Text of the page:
If so, you and your best friend could be featured in an episode of a new television series on a major cable network! Here are the deets: “VPEtalent and an award-winning production company are seeking a pair of best friends with one hell of a story to tell.  Whether the two of you survived a major catastrophe, were caught in a ridiculous love triangle, or outran the law together, we want to hear the outrageous, unimaginable experience that brought you super close to a complete stranger.”

For more information, or to apply—or nominate someone—fill out this application.

And don’t forget the little guys when you’re rich and famous.

Jennifer, Gwyneth & Me comes out in less than three weeks! There’s nothing better than word of mouth to help a book succeed. Won’t you share the news with your BFFs (and anyone else you know)?  They can:
pre-order the book
read an excerpt
check out the reviews
see what readers are saying
Thank you!

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“Celebrities Give Too Much Advice, and People Listen To It Too Much”

Graduation season is my favorite time of year. Not because I’m getting a diploma (haven’t since Northwestern 2004–Go U NU!), but because in an effort to seem hip, prestigious universities invite funny celebrities to give commencement addresses. I’ve enjoyed plenty of wisdom dispensed via YouTube from the likes of Stephen Colbert, Amy Poehler and Ellen DeGeneres, and I love it.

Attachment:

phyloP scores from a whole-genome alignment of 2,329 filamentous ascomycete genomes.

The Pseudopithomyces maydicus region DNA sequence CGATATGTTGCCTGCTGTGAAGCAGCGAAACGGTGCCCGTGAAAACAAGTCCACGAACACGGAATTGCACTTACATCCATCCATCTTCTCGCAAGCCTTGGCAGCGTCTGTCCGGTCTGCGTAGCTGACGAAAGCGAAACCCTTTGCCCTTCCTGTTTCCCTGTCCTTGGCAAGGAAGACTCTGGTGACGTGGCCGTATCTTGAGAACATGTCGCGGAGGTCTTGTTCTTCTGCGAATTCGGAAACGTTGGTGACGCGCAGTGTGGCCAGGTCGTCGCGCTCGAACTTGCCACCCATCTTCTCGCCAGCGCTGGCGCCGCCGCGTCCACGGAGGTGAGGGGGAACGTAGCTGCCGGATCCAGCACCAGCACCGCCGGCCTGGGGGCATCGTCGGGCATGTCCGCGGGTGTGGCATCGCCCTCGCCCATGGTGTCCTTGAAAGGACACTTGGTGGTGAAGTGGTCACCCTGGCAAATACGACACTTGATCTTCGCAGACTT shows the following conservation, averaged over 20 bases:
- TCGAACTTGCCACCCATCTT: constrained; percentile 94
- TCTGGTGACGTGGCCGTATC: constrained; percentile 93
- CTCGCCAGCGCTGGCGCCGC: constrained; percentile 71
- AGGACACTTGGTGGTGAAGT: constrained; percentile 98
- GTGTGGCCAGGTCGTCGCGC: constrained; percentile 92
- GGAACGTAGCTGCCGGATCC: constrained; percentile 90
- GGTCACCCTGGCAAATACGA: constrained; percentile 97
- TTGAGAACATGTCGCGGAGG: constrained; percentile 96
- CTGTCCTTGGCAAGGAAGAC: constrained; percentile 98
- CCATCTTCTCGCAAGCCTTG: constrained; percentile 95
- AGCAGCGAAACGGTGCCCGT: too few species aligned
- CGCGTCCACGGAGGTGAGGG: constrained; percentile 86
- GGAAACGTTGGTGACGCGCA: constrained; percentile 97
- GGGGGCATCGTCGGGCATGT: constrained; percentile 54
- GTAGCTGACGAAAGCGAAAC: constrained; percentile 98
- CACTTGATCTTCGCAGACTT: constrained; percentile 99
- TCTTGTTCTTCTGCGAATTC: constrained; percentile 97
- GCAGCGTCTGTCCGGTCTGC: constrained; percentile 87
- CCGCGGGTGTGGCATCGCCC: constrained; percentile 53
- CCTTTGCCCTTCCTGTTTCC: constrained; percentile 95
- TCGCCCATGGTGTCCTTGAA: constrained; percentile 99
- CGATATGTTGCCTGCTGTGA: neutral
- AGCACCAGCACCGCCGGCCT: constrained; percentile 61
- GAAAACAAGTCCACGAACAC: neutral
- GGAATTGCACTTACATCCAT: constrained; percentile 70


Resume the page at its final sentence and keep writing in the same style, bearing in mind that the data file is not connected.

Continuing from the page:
You see, I’m the kind of person who loves a good life lesson. I relish hearing how other people tackle their day-to-day—celebrities especially, because then maybe I can incorporate their rituals into my own daily life, and seem almost as put together and glamorous as they are.  In my upcoming book, Jennifer, Gwyneth & Me, I spend nearly a year trying to better myself by emulating the lives of the celebrities that I admire. Jennifer Aniston’s body? Tina Fey’s work ethic? Julia Roberts’s zen? I want it all.

One of the celebrities I admire most (as you know) is actress and writer Mindy Kaling. This year, she gave the commencement speech at Harvard Law School. In her speech, she deals with people like me, who want answers and advice from A-listers like her.

“Celebrities give too much advice, and people listen to it too much,” she says. “Actresses can become nutritionists, experts in baby care, or in environmental policy. Actors can become governors, pundits or even high ranking officials in religions made up a mere 60 years ago.”

It’s true that the Gwyneth’s of the world are no longer just actresses, but lifestyle experts with million dollar brands. It’s also true that I, and sometimes even Mindy, eat it up. Who can resist?

To see Mindy’s take on celebrity advice-givers, go to 12:45 on the video at the top of the page. Or watch the whole thing because, well, it’s fantastic.

Is she right? Should we quit taking advice from celebs? Or is a role model a role model,  famous or not?

Jennifer, Gwyneth & Me is out in three weeks, and I need your help! Pre-order sales are vital to a book’s success–all early orders count toward the first week’s sales, which is the most important week.  I would be so grateful if you might:

Pre-order the book 
Read an excerpt
Follow me on Facebook or Twitter

Thank you!